On Friday, I swept into work without makeup . . .
. . . and in my glasses.
A decade ago, friends, this would have been unfathomable. Atrocious. Awful. Embarrassing. To be blunt, if I couldn’t wear concealer and Chapstick at a bare minimum, I might have called in sick. Wish I were joking.
But let’s back up.
Though far from a beauty maven, I’ve worn some combination of cosmetics daily since I was the awkward 10-year-old try to mask her first acne break-out. I lived in fear that my fellow fifth-graders would notice the spots, so Mom took pity on me and bought me my first bottle of liquid concealer. I tried dismissing the marks as “mosquito bites” on my chin and cheeks, but . . . eh, you know no one bought that nonsense.
Indoctrinated into the world of makeup, I became reliant on its life-changing abilities. It became a way of life.
From my early dalliances with concealer to a new love affair with blush, I eventually begged my mom to buy me my first tube of mascara after seeing friends experiment with full lashes at a sleepover. On a related note, who didn’t learn the rites of womanhood from giggling with classmates at 3 a.m.? Everything I learned about being a girly girl probably stems from those early parties — and coveting Seventeen‘s how-to articles as a teen.
But I digress.
Once I started wearing eyeliner, there was really no going back. I don’t go thick — a thin black line around the upper and lower lid is all I need — but I do, without fail, wear it. Daily. But it’s subtle, I think. I’m all about a natural look and, though I take care with my face and have perfected my beauty routines, I don’t think it’s too much.
For proof of this, a coworker recently asked me why I don’t wear makeup. And I was like, ????
To be fair, my beauty routine is pretty minimal. My oily skin means most of my “daring” eye products are pooled on my cheeks by lunchtime, so it’s not really worth the bother. Once I’m showered, doing my face can take less than five minutes. On goes my concealer, followed by blush; then I move on to dark brown eyeliner and a swipe of sheer shadow across the eyelids. Some sort of lip product (usually a butter), mascara and — poof! Instant Meg. Just add coffee.
When I woke up Friday, I went about my routine like any other day. Before Spence was off, I went to put in my contacts and dig around for something business-casual. Unlike every other morning, however, my right eyeball suddenly erupted as though dissolved by dragon’s breath. It felt like a hive of bees had descended on my cornea, and I was left cursing and flailing and weeping crocodile tears from the injured organ.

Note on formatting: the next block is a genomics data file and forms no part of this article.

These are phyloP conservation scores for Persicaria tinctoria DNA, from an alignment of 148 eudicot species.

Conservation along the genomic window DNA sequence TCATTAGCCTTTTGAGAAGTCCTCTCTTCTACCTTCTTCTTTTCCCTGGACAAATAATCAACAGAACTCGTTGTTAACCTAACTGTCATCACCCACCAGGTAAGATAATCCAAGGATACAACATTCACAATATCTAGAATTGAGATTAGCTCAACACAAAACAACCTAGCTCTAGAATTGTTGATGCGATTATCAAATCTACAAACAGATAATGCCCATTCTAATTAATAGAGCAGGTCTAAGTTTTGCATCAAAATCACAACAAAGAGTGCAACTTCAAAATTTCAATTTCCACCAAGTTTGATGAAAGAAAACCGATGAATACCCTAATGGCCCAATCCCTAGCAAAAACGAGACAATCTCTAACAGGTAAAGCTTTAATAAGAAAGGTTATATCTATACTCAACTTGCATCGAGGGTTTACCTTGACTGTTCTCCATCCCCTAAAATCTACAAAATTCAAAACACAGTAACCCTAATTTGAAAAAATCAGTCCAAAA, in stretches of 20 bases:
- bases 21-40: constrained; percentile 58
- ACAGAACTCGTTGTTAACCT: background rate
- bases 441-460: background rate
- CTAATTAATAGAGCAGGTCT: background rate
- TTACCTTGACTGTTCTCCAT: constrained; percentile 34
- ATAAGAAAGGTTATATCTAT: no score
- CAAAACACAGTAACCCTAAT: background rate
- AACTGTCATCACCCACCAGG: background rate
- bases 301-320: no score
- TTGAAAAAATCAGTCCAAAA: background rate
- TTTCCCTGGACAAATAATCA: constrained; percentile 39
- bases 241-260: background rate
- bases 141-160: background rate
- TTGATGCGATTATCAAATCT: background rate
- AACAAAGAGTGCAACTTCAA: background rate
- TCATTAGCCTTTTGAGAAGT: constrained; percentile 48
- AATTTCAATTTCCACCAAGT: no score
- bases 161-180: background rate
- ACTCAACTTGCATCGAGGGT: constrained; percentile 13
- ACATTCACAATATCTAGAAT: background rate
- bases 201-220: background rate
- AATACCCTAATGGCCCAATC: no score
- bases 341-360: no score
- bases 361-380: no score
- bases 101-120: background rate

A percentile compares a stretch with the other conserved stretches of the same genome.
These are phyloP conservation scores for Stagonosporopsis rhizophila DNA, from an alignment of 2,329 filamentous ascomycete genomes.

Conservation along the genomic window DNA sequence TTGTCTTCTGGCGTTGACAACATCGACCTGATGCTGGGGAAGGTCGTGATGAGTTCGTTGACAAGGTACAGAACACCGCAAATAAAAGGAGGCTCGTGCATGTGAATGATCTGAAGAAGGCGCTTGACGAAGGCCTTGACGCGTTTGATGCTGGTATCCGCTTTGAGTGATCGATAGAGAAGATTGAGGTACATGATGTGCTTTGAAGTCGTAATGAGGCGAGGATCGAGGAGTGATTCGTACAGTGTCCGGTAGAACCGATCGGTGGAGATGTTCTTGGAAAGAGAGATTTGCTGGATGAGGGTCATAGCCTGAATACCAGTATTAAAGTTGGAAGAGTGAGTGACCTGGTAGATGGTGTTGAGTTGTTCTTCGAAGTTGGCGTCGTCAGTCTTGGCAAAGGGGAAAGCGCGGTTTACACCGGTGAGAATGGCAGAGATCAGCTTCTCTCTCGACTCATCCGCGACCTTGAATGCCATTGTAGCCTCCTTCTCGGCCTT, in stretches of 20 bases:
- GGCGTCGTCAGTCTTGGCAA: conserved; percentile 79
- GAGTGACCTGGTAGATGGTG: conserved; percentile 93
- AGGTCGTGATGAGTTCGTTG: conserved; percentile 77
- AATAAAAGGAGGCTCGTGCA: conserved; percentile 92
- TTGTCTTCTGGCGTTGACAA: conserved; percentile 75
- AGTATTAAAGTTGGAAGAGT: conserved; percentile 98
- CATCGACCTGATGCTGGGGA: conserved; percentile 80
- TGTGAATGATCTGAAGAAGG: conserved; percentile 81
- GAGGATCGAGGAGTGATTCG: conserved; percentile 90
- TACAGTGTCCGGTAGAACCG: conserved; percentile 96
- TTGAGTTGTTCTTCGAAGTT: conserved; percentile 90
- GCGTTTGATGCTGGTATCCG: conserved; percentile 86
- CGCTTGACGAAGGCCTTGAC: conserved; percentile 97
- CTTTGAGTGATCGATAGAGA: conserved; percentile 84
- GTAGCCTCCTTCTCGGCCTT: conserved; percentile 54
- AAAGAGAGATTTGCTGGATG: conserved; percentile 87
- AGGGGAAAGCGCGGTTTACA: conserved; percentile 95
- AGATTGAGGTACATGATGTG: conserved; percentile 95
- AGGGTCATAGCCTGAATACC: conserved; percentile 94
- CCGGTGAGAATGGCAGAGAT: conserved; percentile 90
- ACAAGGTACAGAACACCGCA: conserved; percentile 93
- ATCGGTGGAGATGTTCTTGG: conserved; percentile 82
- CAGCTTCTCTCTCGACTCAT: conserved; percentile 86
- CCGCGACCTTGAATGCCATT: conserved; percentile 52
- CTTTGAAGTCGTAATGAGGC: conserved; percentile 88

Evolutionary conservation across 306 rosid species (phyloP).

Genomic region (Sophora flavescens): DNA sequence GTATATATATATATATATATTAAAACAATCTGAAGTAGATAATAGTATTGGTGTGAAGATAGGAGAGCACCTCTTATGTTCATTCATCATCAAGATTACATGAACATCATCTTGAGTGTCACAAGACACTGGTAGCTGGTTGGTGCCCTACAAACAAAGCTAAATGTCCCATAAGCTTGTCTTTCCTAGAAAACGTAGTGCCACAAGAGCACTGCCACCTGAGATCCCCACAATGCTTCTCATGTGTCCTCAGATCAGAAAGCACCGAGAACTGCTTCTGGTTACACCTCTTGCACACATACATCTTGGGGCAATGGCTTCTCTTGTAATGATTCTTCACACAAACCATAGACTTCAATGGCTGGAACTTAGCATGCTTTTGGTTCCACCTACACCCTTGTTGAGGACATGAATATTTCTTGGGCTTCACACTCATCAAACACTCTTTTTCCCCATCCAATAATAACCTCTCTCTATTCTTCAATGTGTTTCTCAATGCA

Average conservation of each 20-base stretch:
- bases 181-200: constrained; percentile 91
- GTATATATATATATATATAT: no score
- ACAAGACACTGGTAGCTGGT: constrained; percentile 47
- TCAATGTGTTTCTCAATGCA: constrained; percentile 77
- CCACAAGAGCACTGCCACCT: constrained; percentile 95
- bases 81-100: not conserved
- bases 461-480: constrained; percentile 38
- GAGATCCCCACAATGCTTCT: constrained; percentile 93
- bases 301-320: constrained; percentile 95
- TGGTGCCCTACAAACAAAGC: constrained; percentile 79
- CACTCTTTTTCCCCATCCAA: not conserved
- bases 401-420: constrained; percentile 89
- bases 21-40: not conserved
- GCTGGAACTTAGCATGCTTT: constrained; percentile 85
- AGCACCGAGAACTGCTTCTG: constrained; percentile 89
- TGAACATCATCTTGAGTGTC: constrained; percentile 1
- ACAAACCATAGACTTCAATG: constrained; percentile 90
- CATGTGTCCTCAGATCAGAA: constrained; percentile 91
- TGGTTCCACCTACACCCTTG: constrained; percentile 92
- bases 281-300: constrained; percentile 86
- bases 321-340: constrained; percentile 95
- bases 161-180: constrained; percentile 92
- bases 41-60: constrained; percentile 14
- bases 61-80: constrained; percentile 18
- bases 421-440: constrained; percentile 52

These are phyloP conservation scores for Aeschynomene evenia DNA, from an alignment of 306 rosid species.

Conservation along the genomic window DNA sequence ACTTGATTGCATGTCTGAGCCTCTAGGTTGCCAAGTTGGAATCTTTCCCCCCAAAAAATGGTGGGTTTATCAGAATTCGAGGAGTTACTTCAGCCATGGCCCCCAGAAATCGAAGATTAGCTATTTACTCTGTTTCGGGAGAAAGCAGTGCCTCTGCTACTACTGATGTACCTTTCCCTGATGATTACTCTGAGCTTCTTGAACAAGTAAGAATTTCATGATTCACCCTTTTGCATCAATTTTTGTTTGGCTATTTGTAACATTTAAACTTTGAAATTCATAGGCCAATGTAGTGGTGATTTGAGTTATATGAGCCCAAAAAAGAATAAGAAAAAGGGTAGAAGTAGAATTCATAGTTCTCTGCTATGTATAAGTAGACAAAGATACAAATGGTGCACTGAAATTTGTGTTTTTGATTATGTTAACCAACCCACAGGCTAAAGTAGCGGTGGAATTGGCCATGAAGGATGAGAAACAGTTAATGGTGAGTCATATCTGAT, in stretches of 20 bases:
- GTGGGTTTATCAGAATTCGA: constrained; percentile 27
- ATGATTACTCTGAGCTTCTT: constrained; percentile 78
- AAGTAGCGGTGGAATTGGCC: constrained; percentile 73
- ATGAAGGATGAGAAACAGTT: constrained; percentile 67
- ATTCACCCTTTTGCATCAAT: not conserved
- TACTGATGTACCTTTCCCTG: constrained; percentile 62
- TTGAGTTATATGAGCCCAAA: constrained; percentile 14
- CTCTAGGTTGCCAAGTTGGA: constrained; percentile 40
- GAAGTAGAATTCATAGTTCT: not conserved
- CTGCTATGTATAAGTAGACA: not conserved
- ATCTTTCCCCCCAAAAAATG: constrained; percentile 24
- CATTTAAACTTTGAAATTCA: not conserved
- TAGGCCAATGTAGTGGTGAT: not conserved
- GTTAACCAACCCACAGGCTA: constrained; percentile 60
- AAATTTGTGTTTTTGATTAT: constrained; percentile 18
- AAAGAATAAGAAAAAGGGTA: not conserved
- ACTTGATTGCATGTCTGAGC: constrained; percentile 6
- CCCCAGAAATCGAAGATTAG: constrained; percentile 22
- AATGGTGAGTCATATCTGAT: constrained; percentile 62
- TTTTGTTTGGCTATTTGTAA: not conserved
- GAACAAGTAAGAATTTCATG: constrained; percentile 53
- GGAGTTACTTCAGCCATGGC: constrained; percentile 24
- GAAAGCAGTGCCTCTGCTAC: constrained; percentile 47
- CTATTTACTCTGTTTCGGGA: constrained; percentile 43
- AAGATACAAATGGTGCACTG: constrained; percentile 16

I’ve worn contacts since I was 15 and have never, ever had pain like that. Once I pried my lens from the eye (harder than it sounds), I couldn’t believe how much it burned. After cracking a lid open and finding no eyelash or hellspawn or detectable grit, I thoroughly rinsed the contact to try again and . . . NOPE.
For only the second time in my adult life (the first being when I had pink eye — glergh), I wore my glasses to work.
And for the first time in my adult life, I just shunned makeup completely.
It felt weird at first . . . and uncomfortable. Not wanting to be late for work but not yet resigned to wearing my glasses all day, I toyed with the idea of packing my contacts or rinsing my eye again or doing something — anything! — to avoid having to go to work looking like a bedraggled, one-eyed monster, but there was nothing to do.
I saw an eye doctor on my lunch break and was informed my eye was “perfect,” just irritated, so no serious damage done . . . probably just the result of not thoroughly rinsing all the soap from my hands before I touched my eye, or something torn on the contact. No big. But walking around makeup-less and bespectacled, well . . . it was what it was.
And you know what?
It didn’t matter.
If anyone was looking at my mascara-less lashes, I didn’t notice. Or really care. Not just because my eye felt like a flaming orb from a devil-controlled volcano . . . I just, meh. Because I’m a married lady now, maybe? And I’m just not really out to impress anyone? It’s not that I don’t like looking and feeling good . . . I do, of course. But on this particular Friday, with nothing to do but put my head down and work on a series of sections at work, I was just . . . whatever.
It was kind of great.
Thirteen-year-old me — she of the blue eyeliner and pink lipstick, mind — would have been horrified by my plain appearance, but 28-year-old me was content to look a little crazy for one day of her life.
And I did powder my nose, at least.